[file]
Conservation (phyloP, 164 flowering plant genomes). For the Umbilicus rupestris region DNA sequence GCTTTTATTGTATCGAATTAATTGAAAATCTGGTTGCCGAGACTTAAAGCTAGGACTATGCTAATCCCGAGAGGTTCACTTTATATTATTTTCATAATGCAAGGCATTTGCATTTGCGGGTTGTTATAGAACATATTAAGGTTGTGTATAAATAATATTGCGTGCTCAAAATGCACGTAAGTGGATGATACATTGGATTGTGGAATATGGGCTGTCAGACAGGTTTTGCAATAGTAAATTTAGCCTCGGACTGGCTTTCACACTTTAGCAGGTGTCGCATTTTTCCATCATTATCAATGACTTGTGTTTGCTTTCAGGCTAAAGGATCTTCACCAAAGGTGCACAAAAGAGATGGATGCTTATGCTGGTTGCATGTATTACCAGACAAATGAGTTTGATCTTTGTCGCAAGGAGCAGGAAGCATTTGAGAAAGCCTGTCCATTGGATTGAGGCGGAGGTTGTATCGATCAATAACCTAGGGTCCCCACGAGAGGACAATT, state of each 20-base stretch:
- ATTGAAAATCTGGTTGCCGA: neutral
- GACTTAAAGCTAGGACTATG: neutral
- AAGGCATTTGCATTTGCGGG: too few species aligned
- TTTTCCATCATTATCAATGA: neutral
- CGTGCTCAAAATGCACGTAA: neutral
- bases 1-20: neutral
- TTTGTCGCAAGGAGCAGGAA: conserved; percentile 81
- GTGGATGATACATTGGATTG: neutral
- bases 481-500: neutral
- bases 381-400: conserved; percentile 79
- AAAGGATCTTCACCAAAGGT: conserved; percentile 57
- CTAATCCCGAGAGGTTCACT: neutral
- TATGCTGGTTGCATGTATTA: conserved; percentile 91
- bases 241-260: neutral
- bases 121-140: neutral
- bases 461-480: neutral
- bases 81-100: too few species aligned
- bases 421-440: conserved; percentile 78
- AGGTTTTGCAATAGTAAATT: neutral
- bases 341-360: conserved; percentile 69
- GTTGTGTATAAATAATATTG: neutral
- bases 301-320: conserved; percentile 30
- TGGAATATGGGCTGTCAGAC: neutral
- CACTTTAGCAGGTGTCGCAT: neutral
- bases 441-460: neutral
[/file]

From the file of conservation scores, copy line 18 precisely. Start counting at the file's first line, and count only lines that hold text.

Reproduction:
- bases 81-100: too few species aligned